4% Impairment, $1.4m Payout for Wrist Injury
The worker was employed as a concrete truck driver. During a concrete pour she noticed the chute was stiff and was difficult to rotate in / out. She reported the issue to the plant operator (not her PCBU) about the issue. The plant operator was not the worker’s employer, it contracted the work. The plant operator applied grease to the chute. The chute was still stiff; however, the injured worker was instructed by the plant operator there was one last delivery to do.
After the final concrete pour, the worker was attempting to rotate the chute back into travel position when her wrist was injured. She reported the injury and completed an incident report.
Initial examinations found a low-grade strain as well as swelling of tendons. After conservative treatments failed, surgery was performed to “release” the tendons of the wrist / thumb. Despite the tendons recovering well, the worker was left with radial pain / numbness due to a nerve injury that occurred during surgery.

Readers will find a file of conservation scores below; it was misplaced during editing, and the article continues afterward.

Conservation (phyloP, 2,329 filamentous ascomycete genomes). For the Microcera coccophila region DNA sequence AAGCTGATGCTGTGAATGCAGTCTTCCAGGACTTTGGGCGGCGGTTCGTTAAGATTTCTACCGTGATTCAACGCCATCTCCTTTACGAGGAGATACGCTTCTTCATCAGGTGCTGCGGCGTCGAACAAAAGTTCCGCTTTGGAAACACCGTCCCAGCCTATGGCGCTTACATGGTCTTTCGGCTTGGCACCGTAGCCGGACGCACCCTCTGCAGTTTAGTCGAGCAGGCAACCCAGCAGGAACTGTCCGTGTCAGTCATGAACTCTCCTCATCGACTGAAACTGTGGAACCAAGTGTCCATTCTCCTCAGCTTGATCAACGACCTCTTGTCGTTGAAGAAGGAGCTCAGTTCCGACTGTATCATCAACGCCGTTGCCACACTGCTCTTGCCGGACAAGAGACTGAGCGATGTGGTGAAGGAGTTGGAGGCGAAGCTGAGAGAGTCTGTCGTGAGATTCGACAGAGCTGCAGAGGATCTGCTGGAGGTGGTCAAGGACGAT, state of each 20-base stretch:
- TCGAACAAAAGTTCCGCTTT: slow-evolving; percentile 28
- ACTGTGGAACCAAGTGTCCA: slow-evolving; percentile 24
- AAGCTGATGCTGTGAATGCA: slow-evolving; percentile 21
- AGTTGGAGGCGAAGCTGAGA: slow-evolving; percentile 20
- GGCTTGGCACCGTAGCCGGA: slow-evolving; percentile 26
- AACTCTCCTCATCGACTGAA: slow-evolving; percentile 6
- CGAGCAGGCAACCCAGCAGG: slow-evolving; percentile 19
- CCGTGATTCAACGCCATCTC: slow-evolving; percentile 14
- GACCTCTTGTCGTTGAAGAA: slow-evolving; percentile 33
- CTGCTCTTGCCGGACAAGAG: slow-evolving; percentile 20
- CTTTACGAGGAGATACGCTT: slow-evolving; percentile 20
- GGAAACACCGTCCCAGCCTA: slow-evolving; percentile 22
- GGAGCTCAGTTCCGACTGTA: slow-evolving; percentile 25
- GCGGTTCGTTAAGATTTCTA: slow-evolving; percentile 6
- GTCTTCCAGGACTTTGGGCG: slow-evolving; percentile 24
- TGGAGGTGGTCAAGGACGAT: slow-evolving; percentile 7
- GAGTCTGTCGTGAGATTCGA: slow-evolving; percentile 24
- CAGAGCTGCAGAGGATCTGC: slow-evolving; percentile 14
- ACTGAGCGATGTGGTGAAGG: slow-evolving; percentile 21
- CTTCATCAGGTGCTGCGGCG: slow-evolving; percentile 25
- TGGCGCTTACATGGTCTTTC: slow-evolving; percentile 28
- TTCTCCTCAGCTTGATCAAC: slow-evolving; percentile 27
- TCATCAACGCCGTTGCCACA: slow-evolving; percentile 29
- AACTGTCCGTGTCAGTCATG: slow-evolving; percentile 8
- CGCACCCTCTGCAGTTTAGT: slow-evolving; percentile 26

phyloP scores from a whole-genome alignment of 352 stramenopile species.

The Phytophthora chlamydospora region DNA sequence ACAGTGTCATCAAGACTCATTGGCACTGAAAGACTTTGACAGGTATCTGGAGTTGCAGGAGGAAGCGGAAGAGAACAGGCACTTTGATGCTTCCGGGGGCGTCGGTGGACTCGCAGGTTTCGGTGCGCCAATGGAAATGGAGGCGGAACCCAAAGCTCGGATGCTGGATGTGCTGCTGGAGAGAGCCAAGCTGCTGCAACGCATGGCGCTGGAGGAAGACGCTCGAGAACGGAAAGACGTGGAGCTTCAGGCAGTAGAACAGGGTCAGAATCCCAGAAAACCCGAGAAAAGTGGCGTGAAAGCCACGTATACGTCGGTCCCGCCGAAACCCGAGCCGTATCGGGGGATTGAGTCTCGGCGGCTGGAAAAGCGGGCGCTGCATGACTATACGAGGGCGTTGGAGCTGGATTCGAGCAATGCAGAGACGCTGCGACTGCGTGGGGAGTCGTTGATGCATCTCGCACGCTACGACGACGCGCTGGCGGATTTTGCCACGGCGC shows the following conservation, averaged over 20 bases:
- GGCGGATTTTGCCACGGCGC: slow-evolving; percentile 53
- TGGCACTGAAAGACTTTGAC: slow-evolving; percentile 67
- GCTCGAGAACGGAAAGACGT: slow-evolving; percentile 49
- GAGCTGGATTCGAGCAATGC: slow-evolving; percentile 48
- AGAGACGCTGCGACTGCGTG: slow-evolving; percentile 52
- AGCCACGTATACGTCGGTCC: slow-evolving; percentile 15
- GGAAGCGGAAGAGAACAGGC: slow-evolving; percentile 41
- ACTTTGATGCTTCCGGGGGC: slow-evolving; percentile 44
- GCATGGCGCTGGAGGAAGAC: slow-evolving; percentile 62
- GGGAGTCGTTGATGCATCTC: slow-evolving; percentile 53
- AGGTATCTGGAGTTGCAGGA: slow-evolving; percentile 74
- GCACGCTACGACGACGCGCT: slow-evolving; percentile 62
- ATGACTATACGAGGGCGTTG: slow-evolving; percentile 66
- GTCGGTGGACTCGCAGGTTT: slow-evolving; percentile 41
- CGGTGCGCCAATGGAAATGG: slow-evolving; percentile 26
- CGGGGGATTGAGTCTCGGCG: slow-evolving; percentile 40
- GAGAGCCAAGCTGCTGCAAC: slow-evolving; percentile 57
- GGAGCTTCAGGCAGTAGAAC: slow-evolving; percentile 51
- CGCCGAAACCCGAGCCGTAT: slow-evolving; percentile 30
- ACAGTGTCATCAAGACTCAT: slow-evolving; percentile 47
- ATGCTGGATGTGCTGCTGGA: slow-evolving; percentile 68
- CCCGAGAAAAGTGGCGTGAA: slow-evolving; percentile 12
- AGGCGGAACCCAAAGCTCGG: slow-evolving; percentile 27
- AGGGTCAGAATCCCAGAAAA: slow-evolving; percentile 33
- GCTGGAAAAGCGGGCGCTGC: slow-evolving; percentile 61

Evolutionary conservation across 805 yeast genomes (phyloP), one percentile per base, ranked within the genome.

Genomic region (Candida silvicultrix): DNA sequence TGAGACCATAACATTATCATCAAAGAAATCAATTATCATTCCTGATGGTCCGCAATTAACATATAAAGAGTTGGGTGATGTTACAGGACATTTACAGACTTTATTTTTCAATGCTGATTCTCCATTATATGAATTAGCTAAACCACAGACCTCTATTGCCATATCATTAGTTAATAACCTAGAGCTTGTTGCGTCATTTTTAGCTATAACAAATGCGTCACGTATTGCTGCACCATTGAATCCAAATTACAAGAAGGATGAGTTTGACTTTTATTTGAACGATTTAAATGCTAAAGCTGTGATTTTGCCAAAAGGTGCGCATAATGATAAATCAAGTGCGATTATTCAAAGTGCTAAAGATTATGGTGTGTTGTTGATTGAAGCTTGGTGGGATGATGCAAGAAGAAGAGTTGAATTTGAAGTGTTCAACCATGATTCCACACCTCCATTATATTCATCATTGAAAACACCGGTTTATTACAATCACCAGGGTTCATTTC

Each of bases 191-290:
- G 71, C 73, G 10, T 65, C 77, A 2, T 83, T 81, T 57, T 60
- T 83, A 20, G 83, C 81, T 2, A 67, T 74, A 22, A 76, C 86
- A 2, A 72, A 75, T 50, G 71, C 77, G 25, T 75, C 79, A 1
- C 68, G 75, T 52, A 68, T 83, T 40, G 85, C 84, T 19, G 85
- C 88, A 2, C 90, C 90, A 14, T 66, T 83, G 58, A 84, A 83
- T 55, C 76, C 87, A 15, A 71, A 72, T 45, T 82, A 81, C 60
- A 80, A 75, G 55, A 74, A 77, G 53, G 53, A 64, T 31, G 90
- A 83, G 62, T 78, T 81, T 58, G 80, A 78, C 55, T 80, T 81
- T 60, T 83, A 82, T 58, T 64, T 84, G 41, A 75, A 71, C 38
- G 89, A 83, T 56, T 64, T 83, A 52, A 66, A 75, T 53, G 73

After the symptoms failed to subside, two independent medical examiners (IME) diagnosed the worker with swelling of the tendons and a nerve injury resulting in a 4% whole person impairment.
There was disagreement from doctors as to the ongoing effects of the injury as well as whether the worker could return to her original duties or not.
The Court’s Finding
The court found in favor of the injured worker and awarded $1,360,387.34 in damages primarily composed of past and future economic losses.
The worker’s direct employer was liable for $633,253.53.
The patching plant operator (who engaged the worker as a contractor) was liable for $727,133.81.
Full court summary can be found here.
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